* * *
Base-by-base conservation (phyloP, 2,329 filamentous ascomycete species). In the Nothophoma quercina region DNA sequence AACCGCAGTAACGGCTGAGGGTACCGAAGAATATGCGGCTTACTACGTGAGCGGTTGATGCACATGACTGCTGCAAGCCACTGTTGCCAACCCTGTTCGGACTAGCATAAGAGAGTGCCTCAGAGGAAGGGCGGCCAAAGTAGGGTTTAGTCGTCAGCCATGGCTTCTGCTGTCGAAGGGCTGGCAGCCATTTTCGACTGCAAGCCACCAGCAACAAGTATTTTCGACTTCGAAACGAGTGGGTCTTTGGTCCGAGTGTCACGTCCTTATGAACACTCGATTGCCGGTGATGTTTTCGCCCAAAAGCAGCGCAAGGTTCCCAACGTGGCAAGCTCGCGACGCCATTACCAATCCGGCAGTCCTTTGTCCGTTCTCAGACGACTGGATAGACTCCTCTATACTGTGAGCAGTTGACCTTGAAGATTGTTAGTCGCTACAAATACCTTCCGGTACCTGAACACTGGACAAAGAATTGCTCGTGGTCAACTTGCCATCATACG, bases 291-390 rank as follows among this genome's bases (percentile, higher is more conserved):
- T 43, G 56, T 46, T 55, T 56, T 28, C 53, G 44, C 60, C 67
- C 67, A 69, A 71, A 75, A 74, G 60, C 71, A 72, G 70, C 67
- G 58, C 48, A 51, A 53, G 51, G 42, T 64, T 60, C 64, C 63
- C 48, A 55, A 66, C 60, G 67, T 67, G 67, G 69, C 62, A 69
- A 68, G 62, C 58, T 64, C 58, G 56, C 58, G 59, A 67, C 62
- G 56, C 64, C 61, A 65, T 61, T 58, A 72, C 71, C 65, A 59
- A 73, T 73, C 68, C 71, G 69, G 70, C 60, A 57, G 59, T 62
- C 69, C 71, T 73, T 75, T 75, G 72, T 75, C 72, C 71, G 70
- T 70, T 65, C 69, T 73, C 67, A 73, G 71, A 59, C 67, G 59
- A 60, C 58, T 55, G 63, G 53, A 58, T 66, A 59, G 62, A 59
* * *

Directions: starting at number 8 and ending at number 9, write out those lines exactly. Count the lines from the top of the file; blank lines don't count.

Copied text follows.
- A 73, T 73, C 68, C 71, G 69, G 70, C 60, A 57, G 59, T 62
- C 69, C 71, T 73, T 75, T 75, G 72, T 75, C 72, C 71, G 70